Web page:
In the final week of Breast Cancer Awareness month, new research indicates the need for more thorough and regular self-checks has never been more important. Here’s why Aussie women are avoiding the lifesaving practice.
The prospect of being diagnosed with any type or stage of cancer is a terrifying prospect for any individual, regardless of age, gender or access to treatment options. According to the National Breast Cancer Foundation, 1 in 7 Australian women will be diagnosed with breast cancer during their lifetime, with 1 in 500 men joining the statistics.
The high diagnosis numbers, while harrowing, reflect the substantial improvements to screening methods, and an overall increase in awareness amongst women at risk. And though we are privileged to live in a decade and country with exceptional access to medical detection and treatments, regular self-checks remain an important weapon in the ongoing fight against breast cancer.
Pink Hope, a hereditary cancer charity dedicated to spreading awareness about breast cancer amongst Australian women, has published the results of a recent survey, with the statistics painting a grave picture of our nation’s preventative health knowledge.
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Too self-conscious to self-check
The study has revealed one of the biggest barriers preventing women from conducting regular self-checks at home is low body confidence. Surveying a nationally representative sample of over 1,000 Australian women aged 18 years and older, the statistics show an alarming number of participants fail to check their bodies in line with the recommended frequency due to feeling triggered by feelings of insecurity.
“I know it can be hard to stand in front of the mirror and conduct a self-check, especially if you don’t love the reflection staring back at you, but what I can tell you, as a woman diagnosed with breast cancer at 29, is that there is great empowerment in learning to self-check and feeling confident that you know your body and are taking control of your health,” shares Sarah Powell, CEO of Pink Hope.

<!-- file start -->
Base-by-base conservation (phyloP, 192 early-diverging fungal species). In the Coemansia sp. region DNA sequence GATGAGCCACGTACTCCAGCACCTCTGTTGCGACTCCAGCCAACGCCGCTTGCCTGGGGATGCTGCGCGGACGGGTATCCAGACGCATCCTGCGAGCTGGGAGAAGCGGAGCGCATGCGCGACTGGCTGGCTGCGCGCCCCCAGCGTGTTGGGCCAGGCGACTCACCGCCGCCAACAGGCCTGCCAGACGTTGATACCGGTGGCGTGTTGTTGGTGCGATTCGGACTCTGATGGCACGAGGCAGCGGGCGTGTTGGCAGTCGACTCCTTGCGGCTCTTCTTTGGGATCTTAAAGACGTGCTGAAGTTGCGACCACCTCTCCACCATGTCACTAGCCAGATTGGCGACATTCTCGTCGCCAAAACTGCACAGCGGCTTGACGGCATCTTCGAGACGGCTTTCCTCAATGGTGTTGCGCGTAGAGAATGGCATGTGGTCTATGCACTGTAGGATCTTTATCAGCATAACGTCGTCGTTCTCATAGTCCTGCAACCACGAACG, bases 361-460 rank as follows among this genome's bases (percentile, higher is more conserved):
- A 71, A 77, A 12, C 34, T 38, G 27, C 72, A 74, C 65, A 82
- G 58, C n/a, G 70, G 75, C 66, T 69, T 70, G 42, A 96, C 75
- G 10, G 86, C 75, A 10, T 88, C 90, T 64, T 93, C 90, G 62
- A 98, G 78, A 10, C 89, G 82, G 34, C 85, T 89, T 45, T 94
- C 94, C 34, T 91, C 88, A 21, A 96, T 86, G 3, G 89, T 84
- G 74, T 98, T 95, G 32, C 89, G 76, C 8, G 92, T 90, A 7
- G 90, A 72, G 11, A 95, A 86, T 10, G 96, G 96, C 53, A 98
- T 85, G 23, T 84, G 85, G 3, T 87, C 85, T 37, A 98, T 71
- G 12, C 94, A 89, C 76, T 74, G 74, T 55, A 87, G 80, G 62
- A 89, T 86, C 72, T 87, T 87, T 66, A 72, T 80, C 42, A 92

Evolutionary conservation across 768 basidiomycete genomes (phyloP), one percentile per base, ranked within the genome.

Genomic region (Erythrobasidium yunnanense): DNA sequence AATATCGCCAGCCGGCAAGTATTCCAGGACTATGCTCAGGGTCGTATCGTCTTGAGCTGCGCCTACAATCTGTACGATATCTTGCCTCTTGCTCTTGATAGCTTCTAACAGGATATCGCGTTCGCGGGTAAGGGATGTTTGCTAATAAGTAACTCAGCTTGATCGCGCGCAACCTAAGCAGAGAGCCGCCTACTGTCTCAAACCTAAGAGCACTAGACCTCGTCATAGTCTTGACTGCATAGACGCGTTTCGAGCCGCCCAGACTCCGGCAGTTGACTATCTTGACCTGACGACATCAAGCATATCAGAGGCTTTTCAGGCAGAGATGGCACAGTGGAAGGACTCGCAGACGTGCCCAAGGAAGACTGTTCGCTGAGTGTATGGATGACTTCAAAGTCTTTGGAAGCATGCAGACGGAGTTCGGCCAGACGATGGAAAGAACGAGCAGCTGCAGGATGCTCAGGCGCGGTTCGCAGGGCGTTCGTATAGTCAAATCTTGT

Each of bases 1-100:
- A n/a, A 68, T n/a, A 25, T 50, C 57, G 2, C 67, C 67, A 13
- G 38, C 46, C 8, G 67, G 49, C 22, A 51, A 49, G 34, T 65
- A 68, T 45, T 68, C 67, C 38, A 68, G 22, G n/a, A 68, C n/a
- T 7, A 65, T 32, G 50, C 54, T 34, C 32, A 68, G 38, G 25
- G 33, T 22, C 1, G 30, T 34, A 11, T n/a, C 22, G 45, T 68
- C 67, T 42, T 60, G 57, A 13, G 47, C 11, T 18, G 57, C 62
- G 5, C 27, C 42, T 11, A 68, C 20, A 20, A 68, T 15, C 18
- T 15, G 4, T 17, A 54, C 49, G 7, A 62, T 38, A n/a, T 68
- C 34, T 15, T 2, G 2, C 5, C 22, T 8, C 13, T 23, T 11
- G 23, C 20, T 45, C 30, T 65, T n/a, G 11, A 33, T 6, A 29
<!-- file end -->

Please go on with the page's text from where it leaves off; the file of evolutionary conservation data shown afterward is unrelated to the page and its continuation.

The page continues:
One in four Gen Z women cited low body confidence as the main barrier, indicating the issue may be tied to generational trends. Of the women who reported moderate to strong body confidence, only 65 per cent claimed to regularly self-check, suggesting low confidence is not the only barrier contributing to these numbers. 52 per cent of the total women surveyed reported forgetfulness as the most common reason for forgetting to check their bodies for signs of cancer.
“Adult women of all ages should be performing breast self-checks at least once every six weeks as a proactive measure,” says Powell. “It’s one of the most powerful, and accessible ways to ensure early detection of breast cancer.
The signs and symptoms to look out for
Reinforced by numerous popular culture references, most people have been acutely trained to interpret a mysteriously appearing lump as cause for concern. However, as the research indicates, many women are not so aware of the other telltale symptoms and signs of breast cancer, such as swelling, a rash, or nipple inversion.
Only one in three women reported feeling moderately confident in knowing what symptoms to look out for during a self-check, with 91 per cent recognising a lump to be a telling sign. “A staggering 44 per cent didn’t know that nipple inversion was a sign to look for, while 43 per cent didn’t know that a rash could be a symptom,” explains Powell.
Furthermore, the research revealed many women’s low body confidence extends to their decision to seek medical advice, causing many to delay visiting their doctor for as long as a month after discovering something suspicious.
“Waiting as long as a month to seek medical attention after discovering something concerning could have huge implications on the stage of diagnosis and treatment options available. And, while often it may well be nothing to worry about, it’s important to seek medical advice quickly to ensure the best possible outcome,” Powell explains.
At the close of Breast Cancer Awareness Month, it’s more important than ever to take ownership of your health. Any noticeable change should be reported to your GP, who can provide professional advice and a more reliable diagnosis.
For a helping hand, sign up for Pink Hope’s automated self-check reminder, taking the pressure off remembering for yourself. The reminder also provides tips to ensure a thorough self-examination, including what signs and symptoms to look out for. Sign up for the reminder here.